In­ex­pe­ri­ence at root of stum­bling by Lib­er­als

Regina Leader-Post - - OPINION - JOHN GORMLEY John Gormley is a broad­caster, lawyer, au­thor and for­mer Pro­gres­sive Con­ser­va­tive MP whose ra­dio talk show is heard week­days from 8:30 a.m. to 12:30 p.m. on 650 CKOM Saska­toon and 980 CJME Regina.

Gov­ern­ment’s in­ner work­ings are Byzan­tine. Civil ser­vants who are be­yond the reach of vot­ers pro­pose and some­times push pol­icy po­si­tions. It’s up to the elected politi­cians to ac­cept, re­ject or mod­ify the ad­vice from their bu­reau­crats.

Like a John le Carre spy novel, there are many agen­das at work in the pub­lic ser­vice, of­ten over­lap­ping and se­quenced, like a chess game.

From al­tru­ism — it seems like the right thing to do — to darker, self-serv­ing mo­tives like grow­ing a de­part­ment’s reach, bud­get and the power of civil ser­vice man­agers — many fac­tors can un­der­lie the rec­om­men­da­tions of bu­reau­crats.

And the peo­ple pitch­ing ideas are pa­tient. Just be­cause to­day’s po­lit­i­cal watch­ers re­ject an idea, noth­ing pre­vents it from be­ing ad­vanced again in a cou­ple of years.

It is the job of in­tel­li­gent, dili­gent and well-briefed cab­i­net min­is­ters to use gover­nance prin­ci­ples to ask the right ques­tions to test civil ser­vice rec­om­men­da­tions and, at the same time, en­sure that pol­icy jibes with the gov­ern­ment’s po­lit­i­cal pri­or­i­ties.

Two re­cent slip­pery spells for the Justin Trudeau Lib­er­als bear out the need for dili­gence and the ne­ces­sity of hav­ing some adults in the room.

For years, se­nior De­part­ment of Fi­nance bu­reau­crats have wanted to rein in the use of cor­po­ra­tions for tax plan­ning by pro­fes­sion­als and busi­ness op­er­a­tors.

Some of this is mo­ti­vated by a de­sire to stop what they see as tax avoid­ance. In other cases, it’s about envy and hubris from se­nior bu­reau­crats mak­ing $200,000 a year, with six weeks of va­ca­tion and gen­er­ous tax­payer-paid pen­sions, who don’t like peo­ple get­ting tax ad­van­tages not en­joyed by Ottawa man­darins.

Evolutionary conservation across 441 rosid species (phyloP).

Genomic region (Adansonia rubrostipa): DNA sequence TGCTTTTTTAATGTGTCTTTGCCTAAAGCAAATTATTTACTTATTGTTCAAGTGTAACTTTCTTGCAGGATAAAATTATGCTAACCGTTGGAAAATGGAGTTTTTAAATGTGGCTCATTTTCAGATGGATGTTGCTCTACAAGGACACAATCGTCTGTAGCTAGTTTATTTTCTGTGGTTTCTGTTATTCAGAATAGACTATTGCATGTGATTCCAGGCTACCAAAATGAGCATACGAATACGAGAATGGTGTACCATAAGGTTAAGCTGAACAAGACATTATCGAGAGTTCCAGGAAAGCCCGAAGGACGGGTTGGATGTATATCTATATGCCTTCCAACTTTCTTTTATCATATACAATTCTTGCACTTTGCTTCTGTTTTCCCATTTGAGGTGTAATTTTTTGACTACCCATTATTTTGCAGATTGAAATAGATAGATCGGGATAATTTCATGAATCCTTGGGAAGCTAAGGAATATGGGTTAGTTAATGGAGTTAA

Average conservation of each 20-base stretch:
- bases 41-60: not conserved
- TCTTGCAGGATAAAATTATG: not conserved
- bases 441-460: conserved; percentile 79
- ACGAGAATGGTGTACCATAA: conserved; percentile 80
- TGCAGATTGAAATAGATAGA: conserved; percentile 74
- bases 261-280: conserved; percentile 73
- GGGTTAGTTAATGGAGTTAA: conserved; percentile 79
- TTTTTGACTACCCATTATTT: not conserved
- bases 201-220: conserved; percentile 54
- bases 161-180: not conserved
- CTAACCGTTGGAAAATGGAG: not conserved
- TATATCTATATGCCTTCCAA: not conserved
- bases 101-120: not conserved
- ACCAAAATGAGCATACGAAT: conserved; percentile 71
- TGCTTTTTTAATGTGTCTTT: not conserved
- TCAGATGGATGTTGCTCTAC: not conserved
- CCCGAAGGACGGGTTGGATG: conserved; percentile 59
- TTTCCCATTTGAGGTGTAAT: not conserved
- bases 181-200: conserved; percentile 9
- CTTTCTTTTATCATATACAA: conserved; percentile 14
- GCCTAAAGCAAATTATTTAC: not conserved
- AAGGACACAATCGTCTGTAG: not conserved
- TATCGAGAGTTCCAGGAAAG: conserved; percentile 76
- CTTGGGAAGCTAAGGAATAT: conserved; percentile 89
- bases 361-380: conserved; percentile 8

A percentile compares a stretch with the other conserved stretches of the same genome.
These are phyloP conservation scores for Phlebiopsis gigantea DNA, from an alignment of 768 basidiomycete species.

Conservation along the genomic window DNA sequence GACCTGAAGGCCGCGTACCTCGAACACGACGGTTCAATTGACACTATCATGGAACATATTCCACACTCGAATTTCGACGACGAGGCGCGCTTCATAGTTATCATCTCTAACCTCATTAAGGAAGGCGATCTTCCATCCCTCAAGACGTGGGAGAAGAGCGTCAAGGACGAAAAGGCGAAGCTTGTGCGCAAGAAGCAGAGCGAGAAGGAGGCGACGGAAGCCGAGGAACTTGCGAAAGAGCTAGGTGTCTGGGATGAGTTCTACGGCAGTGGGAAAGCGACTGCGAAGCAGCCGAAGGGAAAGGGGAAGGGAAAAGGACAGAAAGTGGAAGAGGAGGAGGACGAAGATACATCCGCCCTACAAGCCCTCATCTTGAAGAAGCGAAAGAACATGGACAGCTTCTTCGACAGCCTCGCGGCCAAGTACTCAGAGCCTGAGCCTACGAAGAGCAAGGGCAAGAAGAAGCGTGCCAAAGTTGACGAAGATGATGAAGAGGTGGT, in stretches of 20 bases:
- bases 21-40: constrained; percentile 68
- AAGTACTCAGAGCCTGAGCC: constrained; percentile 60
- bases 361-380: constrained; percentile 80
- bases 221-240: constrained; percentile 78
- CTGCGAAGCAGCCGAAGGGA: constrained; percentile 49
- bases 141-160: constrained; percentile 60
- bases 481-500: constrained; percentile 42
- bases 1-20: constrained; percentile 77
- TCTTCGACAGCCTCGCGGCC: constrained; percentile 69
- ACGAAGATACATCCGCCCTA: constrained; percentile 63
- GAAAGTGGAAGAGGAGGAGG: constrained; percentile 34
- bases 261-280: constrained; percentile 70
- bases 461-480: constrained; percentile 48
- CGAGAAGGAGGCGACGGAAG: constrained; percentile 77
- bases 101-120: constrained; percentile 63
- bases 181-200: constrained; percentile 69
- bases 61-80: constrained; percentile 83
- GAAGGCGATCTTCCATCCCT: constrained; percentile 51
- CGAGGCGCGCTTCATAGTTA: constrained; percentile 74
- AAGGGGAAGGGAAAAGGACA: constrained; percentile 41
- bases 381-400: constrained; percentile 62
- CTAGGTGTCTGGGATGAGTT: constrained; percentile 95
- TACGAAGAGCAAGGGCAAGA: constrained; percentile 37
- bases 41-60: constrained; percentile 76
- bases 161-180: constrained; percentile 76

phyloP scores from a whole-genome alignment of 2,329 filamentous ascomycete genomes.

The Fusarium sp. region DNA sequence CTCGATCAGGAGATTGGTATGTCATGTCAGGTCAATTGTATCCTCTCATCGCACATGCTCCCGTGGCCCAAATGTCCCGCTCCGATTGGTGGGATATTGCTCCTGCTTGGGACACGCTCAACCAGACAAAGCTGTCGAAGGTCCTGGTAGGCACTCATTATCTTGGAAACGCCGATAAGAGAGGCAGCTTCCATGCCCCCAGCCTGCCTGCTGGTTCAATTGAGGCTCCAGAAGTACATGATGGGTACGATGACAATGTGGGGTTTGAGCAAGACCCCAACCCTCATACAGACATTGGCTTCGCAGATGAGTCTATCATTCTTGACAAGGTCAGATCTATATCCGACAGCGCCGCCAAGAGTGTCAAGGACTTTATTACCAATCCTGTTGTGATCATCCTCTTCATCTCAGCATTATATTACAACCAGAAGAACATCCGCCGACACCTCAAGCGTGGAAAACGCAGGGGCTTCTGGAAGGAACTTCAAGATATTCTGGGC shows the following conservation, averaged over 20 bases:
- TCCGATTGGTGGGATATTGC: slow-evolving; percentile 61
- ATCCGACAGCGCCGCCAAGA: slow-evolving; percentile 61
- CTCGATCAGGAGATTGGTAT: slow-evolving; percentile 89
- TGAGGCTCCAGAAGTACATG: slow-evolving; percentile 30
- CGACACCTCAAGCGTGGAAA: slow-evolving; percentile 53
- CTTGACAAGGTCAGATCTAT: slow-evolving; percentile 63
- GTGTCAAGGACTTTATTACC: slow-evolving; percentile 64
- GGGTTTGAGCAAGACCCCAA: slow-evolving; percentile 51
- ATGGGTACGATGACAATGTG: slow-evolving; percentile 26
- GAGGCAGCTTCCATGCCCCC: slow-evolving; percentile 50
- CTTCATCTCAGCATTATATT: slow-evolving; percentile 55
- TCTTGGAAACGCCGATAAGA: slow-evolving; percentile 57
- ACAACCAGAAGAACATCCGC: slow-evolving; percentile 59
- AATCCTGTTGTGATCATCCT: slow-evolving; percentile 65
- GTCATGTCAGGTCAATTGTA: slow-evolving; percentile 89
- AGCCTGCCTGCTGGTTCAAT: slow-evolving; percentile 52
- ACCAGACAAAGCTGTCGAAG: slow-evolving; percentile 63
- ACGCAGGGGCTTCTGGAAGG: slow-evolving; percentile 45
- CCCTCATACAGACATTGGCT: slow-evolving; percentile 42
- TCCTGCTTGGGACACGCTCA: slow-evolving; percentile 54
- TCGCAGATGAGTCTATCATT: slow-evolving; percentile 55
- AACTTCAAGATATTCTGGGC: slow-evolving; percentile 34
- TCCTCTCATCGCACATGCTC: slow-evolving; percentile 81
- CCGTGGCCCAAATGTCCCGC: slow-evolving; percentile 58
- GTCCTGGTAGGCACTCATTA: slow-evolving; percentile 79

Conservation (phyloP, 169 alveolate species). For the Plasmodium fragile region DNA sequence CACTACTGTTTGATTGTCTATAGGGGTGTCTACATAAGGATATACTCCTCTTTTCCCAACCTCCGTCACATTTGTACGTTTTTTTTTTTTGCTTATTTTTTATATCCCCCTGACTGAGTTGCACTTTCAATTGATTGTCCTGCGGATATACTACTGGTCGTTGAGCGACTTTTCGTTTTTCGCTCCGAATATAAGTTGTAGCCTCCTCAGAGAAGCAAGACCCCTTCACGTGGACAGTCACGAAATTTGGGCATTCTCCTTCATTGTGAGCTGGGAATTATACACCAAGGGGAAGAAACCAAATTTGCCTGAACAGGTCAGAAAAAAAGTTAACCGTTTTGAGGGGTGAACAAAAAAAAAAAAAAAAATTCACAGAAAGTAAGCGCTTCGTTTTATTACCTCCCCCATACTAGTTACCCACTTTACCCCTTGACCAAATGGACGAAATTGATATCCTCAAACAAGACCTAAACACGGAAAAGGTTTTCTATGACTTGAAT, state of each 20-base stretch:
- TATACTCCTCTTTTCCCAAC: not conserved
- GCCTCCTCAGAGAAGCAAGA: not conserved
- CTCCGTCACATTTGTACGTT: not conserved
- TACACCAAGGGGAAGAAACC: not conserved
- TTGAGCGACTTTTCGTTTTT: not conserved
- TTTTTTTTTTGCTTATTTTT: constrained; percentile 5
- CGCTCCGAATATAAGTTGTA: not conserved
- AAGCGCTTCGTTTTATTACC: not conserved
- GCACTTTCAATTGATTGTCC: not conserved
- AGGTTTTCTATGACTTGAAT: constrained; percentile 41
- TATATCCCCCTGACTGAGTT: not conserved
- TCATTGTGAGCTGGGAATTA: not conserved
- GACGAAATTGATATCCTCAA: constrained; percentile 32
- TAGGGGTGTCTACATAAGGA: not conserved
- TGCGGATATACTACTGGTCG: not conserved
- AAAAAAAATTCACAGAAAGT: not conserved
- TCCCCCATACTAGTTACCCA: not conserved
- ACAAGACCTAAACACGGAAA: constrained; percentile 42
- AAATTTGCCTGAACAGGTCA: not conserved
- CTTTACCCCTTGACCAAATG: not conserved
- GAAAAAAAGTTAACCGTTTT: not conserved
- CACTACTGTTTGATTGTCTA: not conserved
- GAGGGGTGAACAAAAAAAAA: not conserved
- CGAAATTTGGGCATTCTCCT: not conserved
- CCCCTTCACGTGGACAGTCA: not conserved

In the past, politi­cians named Jean Chre­tien, Paul Martin, Stephen Harper and Jim Fla­herty all re­buffed the ad­vice to go af­ter cor­po­ra­tions be­cause it would harm busi­ness in­vest­ment and wouldn’t play on Main Street.

Is it mere co­in­ci­dence this time that an in­ex­pe­ri­enced prime min­is­ter who is a trust fund millionaire in­su­lated from real world val­ues be­comes the one to fi­nally take the Fi­nance De­part­ment sug­ges­tions and run with them?

At his side in this folly is not a fi­nance min­is­ter of the Martin or Fla­herty ex­pe­ri­ence, but an in­her­ited mul­ti­mil­lion­aire who never held elected of­fice un­til 17 months be­fore he rolled out Fi­nance’s cor­po­rate tax plans in his lat­est bud­get.

Then, there was this week’s de­ba­cle where the Canada Rev­enue Agency sup­pos­edly “got ahead” of the gov­ern­ment by ex­pand­ing the in­ter­pre­ta­tion of tax rules to grab pre­vi­ously un­taxed em­ployee dis­counts.

It is part of the bu­reau­cratic code that noth­ing hap­pens with­out min­is­te­rial ap­proval. So how did this one slip by?

We’ll likely never know, but in 2015 when Justin Trudeau rolled out his “di­ver­sity cab­i­net” — one of the least ex­pe­ri­enced in Cana­dian his­tory — we as­sumed that he had at least cov­ered ba­sic com­pe­ten­cies.

The min­is­ter of rev­enue is Diane Le­bouthillier, a so­cial worker from the Gaspe re­gion of ru­ral north­ern Que­bec who was in mu­nic­i­pal pol­i­tics be­fore be­ing elected to Par­lia­ment. She has never par­tic­i­pated be­fore in the gover­nance of an en­ter­prise even close to the size or com­plex­ity of the CRA.

While proudly not­ing ear­lier this year that she had fi­nally been able to do her first in­ter­view in English, she wasn’t up for live ra­dio in­ter­views in English when we asked this week.

Af­ter three days of de­fen­sive scram­bling, the gov­ern­ment backed down.

But it is not known if the CRA min­is­ter un­ques­tion­ingly de­ferred to “ex­perts” in her de­part­ment giv­ing her ad­vice on tax­ing em­ployee dis­counts; or if some­one was asleep at the switch and sim­ply missed the im­pli­ca­tions of CRA’s brief­ing.

It is also pos­si­ble that this CRA de­ci­sion was the prod­uct of a com­bi­na­tion of in­ex­pe­ri­ence, naivete and the dan­ger­ous be­lief of those mak­ing the mis­takes that they are the smartest peo­ple in the room.

This is be­com­ing a pat­tern and it is not go­ing to end well.

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